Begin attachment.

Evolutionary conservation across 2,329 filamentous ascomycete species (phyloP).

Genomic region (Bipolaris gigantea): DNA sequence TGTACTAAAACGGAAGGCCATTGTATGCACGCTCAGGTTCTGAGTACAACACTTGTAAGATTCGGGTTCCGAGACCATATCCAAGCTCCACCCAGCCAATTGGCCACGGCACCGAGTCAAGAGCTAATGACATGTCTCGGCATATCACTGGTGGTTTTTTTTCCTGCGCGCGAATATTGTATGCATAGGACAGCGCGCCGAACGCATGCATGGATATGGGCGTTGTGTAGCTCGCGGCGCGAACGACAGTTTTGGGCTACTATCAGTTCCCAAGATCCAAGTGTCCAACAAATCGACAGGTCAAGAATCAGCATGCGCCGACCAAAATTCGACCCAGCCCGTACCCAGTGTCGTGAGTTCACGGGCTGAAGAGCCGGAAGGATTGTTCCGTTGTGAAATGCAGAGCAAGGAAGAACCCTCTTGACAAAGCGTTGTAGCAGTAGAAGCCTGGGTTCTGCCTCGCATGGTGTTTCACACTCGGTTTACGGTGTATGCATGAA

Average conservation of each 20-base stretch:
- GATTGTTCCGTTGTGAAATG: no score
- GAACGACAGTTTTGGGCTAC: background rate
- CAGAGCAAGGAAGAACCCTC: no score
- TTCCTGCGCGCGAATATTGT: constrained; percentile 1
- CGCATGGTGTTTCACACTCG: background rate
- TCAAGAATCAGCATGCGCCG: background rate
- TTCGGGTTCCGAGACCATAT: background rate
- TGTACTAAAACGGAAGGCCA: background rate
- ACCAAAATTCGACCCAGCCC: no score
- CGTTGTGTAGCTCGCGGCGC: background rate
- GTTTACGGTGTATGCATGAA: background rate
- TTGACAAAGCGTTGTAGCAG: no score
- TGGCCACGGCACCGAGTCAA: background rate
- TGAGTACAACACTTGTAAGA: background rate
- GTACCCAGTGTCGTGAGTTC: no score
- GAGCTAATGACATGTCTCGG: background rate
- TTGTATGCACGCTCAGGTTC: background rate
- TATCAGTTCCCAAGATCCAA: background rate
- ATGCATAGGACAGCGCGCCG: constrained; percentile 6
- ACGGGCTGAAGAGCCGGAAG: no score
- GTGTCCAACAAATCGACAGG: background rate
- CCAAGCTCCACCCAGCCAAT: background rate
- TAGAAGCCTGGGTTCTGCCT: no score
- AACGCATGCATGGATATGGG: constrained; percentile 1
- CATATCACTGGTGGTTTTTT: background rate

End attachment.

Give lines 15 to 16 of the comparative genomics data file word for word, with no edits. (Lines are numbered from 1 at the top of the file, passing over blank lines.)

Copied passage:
- TTGACAAAGCGTTGTAGCAG: no score
- TGGCCACGGCACCGAGTCAA: background rate